“I’m doing this for revenge!” John Darnielle declares in his eternally pressing bleat, barnstorming into one other refrain like solely he can. “Coaching Montage” is the opening battle cry from the Mountain Goats’ upcoming 20th (20th!) album, “Bleed Out,” an prolonged tribute to motion films. Within the arms of a much less imaginative and excitable songwriter, this may put on skinny, however Darnielle has already confirmed to be an uncommonly impressed devotee to the narrative idea album, as evinced by such disparately toned Mountain Goats albums as their 2009 biblical meditation “The Lifetime of the World to Come,” and “Beat the Champ,” a record-length celebration of professional wrestling from 2015. However maybe that is probably the most logical thematic idea but: With their driving power, unrelenting depth, and cinematic imagery, up-tempo Mountain Goats songs typically really feel like miniature motion sequences. The playfully self-aware “Coaching Montage” simply makes it specific. ZOLADZ

Heat, sluggish guitar strums carry Kyshona’s voice — her lead vocals and gathering harmonies — as she urges somebody to seek out themselves and communicate out: “I feel you already know simply what you need now/You’ve gotta say it out loud.” Kyshona doesn’t specify any agenda or identification, however it’s most likely no coincidence that the tune arrives at the start of Pleasure Month. PARELES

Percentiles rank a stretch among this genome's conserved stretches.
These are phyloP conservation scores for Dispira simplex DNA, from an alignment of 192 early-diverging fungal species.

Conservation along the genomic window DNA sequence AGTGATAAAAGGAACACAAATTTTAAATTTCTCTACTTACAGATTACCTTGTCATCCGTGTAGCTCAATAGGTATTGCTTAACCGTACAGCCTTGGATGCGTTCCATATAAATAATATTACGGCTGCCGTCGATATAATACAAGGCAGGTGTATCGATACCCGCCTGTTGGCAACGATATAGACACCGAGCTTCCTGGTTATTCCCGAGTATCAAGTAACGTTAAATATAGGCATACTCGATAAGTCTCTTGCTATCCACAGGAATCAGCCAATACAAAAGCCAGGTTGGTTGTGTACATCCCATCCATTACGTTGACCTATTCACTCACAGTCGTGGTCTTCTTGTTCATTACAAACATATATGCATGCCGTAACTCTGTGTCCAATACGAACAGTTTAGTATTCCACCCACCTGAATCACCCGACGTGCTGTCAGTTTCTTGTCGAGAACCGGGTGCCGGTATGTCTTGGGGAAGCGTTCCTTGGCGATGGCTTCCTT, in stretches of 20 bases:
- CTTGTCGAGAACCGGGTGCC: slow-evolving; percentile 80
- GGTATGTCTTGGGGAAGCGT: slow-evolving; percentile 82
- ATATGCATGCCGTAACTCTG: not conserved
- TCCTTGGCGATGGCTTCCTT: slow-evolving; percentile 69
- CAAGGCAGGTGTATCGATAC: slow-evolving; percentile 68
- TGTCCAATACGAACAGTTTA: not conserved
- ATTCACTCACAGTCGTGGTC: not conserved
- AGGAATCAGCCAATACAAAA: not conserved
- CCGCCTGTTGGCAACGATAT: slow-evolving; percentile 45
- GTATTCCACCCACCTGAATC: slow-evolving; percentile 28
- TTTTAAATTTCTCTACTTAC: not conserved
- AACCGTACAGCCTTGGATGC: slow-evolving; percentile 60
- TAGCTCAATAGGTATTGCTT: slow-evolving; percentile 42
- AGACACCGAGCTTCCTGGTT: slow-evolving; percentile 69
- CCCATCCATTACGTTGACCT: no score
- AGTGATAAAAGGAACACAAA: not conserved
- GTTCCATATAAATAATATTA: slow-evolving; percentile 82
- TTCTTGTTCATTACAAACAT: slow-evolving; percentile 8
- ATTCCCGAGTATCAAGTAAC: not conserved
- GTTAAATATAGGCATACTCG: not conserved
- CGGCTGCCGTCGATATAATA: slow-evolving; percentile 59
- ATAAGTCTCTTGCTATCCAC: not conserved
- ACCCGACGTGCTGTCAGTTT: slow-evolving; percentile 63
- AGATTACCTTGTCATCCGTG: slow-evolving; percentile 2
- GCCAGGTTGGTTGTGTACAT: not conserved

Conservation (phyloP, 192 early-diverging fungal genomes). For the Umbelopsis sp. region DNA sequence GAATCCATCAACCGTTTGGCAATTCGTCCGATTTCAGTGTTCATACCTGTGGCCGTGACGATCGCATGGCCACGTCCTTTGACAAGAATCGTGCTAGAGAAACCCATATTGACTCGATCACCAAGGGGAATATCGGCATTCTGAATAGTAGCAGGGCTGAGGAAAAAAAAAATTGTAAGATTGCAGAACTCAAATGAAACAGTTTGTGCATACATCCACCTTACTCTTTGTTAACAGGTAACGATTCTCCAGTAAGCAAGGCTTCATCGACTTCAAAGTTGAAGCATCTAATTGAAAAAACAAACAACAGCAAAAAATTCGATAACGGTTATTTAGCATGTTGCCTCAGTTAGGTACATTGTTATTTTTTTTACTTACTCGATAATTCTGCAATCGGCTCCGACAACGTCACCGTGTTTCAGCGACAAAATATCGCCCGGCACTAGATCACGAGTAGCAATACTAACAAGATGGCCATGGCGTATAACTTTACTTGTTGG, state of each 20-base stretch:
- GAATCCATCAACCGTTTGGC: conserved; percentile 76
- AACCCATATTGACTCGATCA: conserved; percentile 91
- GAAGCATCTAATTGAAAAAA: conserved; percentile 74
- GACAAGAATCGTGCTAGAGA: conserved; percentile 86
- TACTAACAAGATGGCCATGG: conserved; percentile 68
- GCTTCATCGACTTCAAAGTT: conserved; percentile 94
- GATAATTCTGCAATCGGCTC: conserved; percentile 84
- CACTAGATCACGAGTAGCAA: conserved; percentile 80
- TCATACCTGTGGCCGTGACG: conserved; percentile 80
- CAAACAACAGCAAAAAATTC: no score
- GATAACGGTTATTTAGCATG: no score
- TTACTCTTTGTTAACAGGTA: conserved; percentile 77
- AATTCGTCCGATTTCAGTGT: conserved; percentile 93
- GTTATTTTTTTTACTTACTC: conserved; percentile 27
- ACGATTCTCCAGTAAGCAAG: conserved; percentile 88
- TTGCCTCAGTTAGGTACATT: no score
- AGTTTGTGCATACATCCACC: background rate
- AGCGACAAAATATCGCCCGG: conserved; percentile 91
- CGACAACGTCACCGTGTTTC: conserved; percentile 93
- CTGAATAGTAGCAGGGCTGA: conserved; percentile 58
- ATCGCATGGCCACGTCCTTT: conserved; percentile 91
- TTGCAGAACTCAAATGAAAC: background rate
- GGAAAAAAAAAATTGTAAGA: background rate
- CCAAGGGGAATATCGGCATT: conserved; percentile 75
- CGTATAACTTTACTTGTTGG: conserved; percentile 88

Beth Orton, who has been quiet for six years, plunges deeper into her previous obsessions on “Climate Alive,” the primary tune from an album due in September that she produced herself. These have included Minimalism, funk, English people melodies, electronics, nature, sorrow, jazz and meditation, and all of them drift by way of “Climate Alive,” with Orton providing modal vocal phrases and marveling, “The climate’s so lovely exterior/virtually makes me wish to cry.” PARELES

The gorgeously eerie title monitor of Poliça’s new album, “Insanity,” basks uneasily in its personal amorphousness. Edgeless tones of electronics, guitar and violin materialize and fade away, by no means fairly claiming a beat, as Channy Leaneagh sings a few relationship that could be revelatory, penitent or poisonous. “I got here right here to destroy,” she whisper-sings, and on the finish, she asks, “Will we even love in any respect?” PARELES

A percussionist whose credit fluctuate from experimental jazz to R&B, JoVia Armstrong leaves the web of her influences billowing open on her new album, “The Antidote Suite,” which was lately commissioned as a part of the artwork exhibition “The Black Index.” Created together with her group, the Eunoia Society, all the album has the humid magnetism of a climate sample, and on “Meditations on Oya” — a paean to the Yoruba water deity, who has the facility to carry rain and to hold souls to the afterlife — Armstrong’s Midwestern background shines by way of: The monitor appears like a Chicago home monitor that wasn’t, with a laconically pulsing bass; lone, spaced-out piano chords; and distant, oohing vocals. Finally, Jeff Parker closes the tune with a distorted guitar solo. Taking part in above and round all of it is Armstrong, utilizing her self-built percussion package, centered on the Afro-Latin cajón. RUSSONELLO